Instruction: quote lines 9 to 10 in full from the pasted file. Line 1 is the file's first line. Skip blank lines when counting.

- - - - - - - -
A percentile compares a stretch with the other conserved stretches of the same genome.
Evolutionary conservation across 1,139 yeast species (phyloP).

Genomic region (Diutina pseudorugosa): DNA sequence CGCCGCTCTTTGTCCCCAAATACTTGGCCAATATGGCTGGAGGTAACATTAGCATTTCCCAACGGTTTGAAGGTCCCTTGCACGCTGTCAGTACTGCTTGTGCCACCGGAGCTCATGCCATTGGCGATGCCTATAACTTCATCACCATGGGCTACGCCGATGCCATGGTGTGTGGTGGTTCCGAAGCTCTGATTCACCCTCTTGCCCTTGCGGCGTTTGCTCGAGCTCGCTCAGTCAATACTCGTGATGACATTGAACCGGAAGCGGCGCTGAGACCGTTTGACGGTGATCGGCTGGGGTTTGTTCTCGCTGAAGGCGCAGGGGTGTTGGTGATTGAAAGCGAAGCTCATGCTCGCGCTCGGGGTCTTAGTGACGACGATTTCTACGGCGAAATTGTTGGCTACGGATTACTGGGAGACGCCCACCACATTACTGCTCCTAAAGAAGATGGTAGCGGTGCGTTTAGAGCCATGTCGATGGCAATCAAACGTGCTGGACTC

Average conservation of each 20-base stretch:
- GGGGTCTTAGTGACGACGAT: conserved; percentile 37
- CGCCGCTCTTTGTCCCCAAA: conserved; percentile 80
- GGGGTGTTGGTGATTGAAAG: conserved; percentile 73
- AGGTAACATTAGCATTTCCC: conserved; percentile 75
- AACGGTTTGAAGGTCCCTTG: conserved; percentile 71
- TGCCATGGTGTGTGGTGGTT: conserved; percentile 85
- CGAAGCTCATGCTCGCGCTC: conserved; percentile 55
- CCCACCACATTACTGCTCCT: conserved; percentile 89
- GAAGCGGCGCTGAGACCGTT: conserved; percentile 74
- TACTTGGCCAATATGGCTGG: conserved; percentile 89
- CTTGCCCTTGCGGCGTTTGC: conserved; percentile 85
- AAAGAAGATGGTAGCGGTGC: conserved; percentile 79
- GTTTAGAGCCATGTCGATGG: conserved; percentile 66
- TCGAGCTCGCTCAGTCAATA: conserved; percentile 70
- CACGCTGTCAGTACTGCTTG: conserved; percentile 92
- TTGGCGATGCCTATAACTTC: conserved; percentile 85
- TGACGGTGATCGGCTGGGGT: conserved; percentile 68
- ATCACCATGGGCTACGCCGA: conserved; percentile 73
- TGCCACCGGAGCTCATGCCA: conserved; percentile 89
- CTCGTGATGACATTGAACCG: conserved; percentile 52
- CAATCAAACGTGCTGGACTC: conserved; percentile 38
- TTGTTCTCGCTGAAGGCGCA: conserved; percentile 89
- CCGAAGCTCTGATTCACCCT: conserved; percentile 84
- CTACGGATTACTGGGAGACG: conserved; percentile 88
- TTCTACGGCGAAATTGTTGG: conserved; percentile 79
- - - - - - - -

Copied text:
- AACGGTTTGAAGGTCCCTTG: conserved; percentile 71
- TGCCATGGTGTGTGGTGGTT: conserved; percentile 85